Boeing unveils Growler for Royal Australian Air Force
Look closely and you’ll notice a kangaroo on the side of the sleek gray fighter jet and a boomerang on its tail.
This EA-18G Growler, produced at Boeing’s Defense, Space & Security headquarters in St. Louis, has all the markings to show that it's headed to the Royal Australian Air Force.
It’s the first of 12 Growlers ordered by the Australians, which are all expected to be delivered in 2017. Australia is the first country outside the U.S. to obtain the Growler, and that country's military officials said that with its advanced airborne electronic attack ability, the jet will be a game changer.
"The Growler gives us the ability to jam electronic systems of aircraft, land and sea-based radars, as well as communication systems," said Air Marshal Geoffrey Brown of the RAAF. "The ability to shut down surface-to-air missile systems and any electronic transmissions across battle space really does decrease the risk to all operations."
Yet the unveiling ceremony on Wednesday comes at a time when Boeing’s production line for the Growler and its predecessor, the F/A-18 Super Hornet, is beginning to slow down.
Still, with the Australian acquisition, along with an order by Congress for 15 more Growlers in FY15, the line is safe through the end of 2017. That’s after Boeing chose to slow down production, making two jets per month rather than three.
"We’re in the process of doing that today," said Daniel Gillian, Boeing’s vice president of F/A-18 and EA-18G programs. "That production of two a month is our forecasted rate going forward, and we see being able to hold that for some time into the future."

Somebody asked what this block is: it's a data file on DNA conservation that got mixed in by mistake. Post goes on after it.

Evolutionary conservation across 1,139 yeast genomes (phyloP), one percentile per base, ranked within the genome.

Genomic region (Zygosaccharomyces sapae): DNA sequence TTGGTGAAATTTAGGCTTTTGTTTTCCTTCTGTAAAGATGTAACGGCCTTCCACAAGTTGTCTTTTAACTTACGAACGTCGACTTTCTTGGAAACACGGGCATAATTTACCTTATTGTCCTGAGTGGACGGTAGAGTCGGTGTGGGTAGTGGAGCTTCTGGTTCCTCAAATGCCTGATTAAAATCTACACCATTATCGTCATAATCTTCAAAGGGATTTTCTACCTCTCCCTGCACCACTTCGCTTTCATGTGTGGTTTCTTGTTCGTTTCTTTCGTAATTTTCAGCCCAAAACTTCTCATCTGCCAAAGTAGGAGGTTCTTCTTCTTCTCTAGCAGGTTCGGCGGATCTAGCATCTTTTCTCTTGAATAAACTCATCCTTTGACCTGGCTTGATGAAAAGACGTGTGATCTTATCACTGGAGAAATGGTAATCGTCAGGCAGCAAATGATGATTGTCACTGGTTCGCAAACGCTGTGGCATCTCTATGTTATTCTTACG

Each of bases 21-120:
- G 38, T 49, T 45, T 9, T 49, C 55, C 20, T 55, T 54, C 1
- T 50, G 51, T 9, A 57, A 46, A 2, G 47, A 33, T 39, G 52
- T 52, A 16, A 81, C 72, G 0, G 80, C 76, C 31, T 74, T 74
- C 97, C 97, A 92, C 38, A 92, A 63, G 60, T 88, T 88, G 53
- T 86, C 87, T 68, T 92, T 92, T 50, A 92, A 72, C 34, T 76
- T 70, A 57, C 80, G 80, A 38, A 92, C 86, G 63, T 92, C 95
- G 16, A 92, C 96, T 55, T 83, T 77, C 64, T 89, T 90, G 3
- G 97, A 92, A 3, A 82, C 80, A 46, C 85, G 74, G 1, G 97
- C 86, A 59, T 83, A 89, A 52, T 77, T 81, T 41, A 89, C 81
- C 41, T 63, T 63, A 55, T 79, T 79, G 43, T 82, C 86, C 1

Gillian said with the slowdown, some of the line’s 2,000 employees would likely begin work on other projects, including the 777X program. Yet, Gillian, isn’t preparing to shut down the line altogether.
"We see strong signals domestically and internationally that allow us to move forward building airplanes," he said.
His optimism may not be unfounded. Four Congressional defense committees have signed off on the acquisition of 12 more Super Hornets for the Navy. Additionally, Gillian said, discussions are ongoing with a Middle Eastern country, and Denmark is expected to choose a fighter jet soon.
Governor Jay Nixon was on hand for the ceremony and said he expects more orders to come Boeing’s way.
"This is the best aircraft in the world, otherwise the Australians wouldn’t be getting it," Nixon said.
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